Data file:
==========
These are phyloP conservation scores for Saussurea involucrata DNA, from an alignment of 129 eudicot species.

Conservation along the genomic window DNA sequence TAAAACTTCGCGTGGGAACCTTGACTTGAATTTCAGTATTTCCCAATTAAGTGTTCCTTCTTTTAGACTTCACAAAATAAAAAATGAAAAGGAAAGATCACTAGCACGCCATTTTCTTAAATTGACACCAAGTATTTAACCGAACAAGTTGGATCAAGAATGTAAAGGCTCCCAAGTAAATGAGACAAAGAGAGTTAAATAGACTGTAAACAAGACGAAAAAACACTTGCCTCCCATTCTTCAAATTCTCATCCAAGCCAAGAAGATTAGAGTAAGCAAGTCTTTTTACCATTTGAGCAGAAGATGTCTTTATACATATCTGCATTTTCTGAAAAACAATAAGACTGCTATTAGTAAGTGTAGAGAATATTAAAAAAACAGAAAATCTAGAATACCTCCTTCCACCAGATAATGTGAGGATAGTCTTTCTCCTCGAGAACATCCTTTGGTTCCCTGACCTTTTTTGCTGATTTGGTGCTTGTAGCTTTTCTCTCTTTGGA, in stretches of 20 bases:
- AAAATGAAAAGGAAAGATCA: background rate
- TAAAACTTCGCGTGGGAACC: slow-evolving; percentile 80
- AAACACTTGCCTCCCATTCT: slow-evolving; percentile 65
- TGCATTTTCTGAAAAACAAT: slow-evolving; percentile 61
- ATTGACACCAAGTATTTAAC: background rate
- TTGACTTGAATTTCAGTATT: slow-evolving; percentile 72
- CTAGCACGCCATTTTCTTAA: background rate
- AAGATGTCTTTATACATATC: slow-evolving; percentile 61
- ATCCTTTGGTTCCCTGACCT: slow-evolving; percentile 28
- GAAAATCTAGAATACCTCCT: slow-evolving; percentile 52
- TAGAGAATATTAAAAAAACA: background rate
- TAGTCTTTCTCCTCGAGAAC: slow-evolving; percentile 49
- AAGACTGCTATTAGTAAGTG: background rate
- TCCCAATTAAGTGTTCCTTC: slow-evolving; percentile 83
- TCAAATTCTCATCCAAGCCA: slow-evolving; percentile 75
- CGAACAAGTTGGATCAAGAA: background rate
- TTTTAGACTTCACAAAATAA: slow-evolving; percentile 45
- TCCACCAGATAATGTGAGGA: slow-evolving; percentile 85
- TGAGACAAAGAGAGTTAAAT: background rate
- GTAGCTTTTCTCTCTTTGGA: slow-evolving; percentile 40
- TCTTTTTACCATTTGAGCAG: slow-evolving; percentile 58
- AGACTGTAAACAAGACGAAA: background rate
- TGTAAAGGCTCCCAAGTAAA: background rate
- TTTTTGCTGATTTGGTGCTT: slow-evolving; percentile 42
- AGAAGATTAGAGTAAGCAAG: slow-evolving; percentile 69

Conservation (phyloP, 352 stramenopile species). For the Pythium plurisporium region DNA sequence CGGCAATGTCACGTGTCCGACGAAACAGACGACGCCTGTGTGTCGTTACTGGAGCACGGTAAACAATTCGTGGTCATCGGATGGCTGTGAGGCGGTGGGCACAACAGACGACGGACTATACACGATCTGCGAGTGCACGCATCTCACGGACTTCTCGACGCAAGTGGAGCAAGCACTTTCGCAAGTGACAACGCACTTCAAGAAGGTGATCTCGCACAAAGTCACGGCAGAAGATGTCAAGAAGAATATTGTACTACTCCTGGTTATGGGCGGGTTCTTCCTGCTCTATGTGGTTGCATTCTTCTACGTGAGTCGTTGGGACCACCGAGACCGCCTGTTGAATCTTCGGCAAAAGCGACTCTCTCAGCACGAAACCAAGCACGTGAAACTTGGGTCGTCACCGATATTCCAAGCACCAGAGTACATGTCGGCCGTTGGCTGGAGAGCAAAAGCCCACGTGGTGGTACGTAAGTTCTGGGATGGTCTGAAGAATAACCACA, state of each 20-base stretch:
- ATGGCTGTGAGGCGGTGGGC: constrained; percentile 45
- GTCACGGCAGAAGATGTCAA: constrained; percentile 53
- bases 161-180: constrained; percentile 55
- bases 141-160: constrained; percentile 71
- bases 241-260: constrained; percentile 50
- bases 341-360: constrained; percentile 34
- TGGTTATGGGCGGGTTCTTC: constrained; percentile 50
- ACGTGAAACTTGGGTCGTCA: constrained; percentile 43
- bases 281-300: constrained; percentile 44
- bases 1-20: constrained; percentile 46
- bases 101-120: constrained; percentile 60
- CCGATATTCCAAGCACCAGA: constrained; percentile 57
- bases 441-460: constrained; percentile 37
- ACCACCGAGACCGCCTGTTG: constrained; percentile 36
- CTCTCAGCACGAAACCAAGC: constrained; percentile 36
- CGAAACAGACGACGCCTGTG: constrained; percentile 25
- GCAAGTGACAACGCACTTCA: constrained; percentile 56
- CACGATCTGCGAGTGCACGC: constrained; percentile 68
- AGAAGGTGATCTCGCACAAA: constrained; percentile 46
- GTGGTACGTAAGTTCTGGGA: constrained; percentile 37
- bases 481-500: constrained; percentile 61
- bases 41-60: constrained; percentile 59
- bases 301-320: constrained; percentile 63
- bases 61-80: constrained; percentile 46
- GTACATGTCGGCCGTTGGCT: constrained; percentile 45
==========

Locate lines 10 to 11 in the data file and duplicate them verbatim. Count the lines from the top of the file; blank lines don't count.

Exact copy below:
- AAGATGTCTTTATACATATC: slow-evolving; percentile 61
- ATCCTTTGGTTCCCTGACCT: slow-evolving; percentile 28